The model was first primed with my favorite primer, Tamiya’s superb lacquer “Fine Surface Primer: Light Grey” item # 87064. I applied a few light coats to the model which provided a uniform surface for the acrylic color coats. This was allowed to cure for three or four days until it was good and hard. The model was painted in three subassemblies: hull, turret, and main gun barrel. This made for easier handling. The Tamiya acrylic blue-gray paint mixture was airbrushed over the entire model in a series of two or three light applications, slowly building up the color. After being allowed to dry a few hours, the base color was lightened, and then panel fade was applied. The subassemblies were then left overnight to cure. I then picked out a suitable track color, Vallejo “Track Color”, and painted the tracks. Then when this had dried overnight, I took Vallejo “Dark Rubber” and painted the rubber rims of the road wheels. I took this same Dark Rubber paint, and utilizing a small piece of sponge, proceeded to “chip” the paint of the vehicle. I then took the Track Color and used it to add a difference color chipping effect and worked particularly hard around the area of the engine exhaust on the left rear fender.

The model was then airbrushed with Tamiya X-22 Gloss Clear and left to cure overnight. The two decals were applied and left to dry overnight, and then some light coats of X-22 Gloss Clear sprayed over the decals to seal them. Another 24 hours to allow the clear coats to securely cure, then it is time for the “wash” to highlight the detail. A suitable color of dark brown oil paint was put on a piece of cardboard from a thick-sided box, to wick off the excess linseed oil, and then the paint was mixed up with some odorless mineral spirits. The mixture was applied with a small tipped brush and then left to dry overnight. A number of Q-tips were dipped in odorless mineral spirits, and the excess “wash” was removed from the model. Once I was satisfied with the look of the “wash”, I left the model alone for three days so that the oil wash dried thoroughly. I then airbrushed all the subassemblies with my favorite matt clear coat, AK Interactive’s Ultra Matt Varnish. This was then left to cure for 24 hours. I then got out my set of Lifecolor acrylic Rust “Washes”, and added a little rust around the engine exhaust, the tow cables, and a few other random places, just to add a little color to the project. Finally, I mixed up some Tamiya XF-57 Buff, suitably thinned, and applied some heavy road dust around the road wheels, lower hull, and front and rear of the hull, and then a thinner general dusting over the entire model subassemblies.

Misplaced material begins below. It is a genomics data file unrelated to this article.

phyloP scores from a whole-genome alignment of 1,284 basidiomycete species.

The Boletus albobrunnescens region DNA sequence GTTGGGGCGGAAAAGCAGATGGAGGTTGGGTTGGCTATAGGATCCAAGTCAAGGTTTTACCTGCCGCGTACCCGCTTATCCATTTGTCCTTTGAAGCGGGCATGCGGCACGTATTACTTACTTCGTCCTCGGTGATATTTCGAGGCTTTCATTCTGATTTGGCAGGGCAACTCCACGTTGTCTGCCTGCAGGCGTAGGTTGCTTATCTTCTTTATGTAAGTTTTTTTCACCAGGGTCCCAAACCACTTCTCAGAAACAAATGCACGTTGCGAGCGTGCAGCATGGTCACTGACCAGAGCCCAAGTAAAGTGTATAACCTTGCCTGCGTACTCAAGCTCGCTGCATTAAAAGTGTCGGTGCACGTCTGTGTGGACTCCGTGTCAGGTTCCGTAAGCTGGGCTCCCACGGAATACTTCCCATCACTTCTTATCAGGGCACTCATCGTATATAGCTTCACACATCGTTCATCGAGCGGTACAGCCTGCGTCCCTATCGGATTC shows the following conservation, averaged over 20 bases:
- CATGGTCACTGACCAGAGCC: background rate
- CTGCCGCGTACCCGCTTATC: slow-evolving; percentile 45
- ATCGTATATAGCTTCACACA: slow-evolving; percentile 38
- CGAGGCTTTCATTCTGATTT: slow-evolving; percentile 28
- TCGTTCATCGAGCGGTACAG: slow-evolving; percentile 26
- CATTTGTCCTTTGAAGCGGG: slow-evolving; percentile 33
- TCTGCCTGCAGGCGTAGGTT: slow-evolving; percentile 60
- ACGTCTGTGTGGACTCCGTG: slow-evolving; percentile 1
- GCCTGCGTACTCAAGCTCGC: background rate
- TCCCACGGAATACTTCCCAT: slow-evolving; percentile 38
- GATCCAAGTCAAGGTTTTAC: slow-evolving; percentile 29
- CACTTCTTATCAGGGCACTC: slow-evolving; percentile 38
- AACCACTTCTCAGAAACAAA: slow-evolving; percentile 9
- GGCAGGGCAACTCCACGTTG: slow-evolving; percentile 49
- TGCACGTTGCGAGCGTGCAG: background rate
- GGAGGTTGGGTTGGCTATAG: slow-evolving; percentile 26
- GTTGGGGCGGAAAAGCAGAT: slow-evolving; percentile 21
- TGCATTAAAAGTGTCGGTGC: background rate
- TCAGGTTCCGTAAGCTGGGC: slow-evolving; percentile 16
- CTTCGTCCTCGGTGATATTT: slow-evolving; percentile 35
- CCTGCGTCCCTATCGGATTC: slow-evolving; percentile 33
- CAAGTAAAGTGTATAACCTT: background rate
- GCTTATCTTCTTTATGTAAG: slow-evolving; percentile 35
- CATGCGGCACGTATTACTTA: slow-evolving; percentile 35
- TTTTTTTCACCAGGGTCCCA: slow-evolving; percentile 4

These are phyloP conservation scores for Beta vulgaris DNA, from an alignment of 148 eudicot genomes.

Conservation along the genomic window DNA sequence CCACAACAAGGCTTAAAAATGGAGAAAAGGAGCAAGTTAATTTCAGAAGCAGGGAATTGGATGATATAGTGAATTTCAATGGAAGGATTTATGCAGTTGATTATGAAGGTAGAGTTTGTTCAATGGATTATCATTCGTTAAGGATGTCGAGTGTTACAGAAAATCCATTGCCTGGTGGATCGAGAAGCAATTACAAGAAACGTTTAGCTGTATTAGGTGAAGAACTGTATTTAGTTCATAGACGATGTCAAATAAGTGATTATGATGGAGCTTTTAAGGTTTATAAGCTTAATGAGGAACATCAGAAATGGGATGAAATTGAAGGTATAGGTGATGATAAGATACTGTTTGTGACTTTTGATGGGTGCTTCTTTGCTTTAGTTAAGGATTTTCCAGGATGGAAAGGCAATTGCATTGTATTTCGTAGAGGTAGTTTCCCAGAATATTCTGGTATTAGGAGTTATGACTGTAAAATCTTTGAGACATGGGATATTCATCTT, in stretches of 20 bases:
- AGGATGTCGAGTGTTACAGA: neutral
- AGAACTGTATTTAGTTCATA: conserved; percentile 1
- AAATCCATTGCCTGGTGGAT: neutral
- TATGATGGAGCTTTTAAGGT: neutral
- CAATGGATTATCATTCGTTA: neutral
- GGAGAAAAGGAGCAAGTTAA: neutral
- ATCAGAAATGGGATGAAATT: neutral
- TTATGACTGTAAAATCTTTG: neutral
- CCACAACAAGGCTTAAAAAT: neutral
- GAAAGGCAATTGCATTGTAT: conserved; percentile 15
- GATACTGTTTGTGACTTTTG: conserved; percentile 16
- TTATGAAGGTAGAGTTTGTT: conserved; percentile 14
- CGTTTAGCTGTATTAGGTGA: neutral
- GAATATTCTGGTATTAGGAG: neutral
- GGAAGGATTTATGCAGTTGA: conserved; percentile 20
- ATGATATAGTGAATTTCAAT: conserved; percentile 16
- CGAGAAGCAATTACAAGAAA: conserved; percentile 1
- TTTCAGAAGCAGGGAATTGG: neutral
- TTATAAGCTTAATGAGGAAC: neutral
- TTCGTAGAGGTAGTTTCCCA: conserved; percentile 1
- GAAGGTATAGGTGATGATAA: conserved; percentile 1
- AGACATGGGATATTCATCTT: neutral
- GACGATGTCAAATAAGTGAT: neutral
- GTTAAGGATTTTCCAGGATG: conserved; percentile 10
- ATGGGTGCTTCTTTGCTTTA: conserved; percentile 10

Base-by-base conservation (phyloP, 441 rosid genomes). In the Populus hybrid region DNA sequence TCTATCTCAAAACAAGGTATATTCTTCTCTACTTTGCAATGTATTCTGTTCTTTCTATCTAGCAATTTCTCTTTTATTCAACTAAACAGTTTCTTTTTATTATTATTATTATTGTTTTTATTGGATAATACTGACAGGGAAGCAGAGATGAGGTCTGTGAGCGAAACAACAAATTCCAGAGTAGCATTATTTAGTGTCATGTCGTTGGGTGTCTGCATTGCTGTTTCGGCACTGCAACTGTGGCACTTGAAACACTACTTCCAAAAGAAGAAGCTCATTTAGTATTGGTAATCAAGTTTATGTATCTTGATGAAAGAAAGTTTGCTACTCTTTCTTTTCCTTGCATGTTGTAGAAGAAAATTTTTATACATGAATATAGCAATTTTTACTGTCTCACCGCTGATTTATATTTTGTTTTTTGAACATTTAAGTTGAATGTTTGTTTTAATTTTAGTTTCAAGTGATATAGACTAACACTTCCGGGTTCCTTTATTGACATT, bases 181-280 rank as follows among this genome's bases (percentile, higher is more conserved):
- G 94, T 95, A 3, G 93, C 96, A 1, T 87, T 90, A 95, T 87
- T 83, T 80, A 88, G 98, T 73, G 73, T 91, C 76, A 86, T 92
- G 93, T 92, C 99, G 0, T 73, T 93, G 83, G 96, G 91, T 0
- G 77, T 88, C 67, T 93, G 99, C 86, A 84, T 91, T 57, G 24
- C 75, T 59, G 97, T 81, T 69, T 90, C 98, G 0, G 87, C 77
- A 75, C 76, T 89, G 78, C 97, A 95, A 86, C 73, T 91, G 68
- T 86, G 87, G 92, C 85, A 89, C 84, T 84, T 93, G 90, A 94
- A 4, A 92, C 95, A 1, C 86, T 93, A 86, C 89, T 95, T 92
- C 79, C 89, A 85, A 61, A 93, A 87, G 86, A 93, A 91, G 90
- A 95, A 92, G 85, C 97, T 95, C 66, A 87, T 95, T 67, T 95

I then put the turret atop the hull and I was done.

To summarize: this kit is NOT for those with weak backbones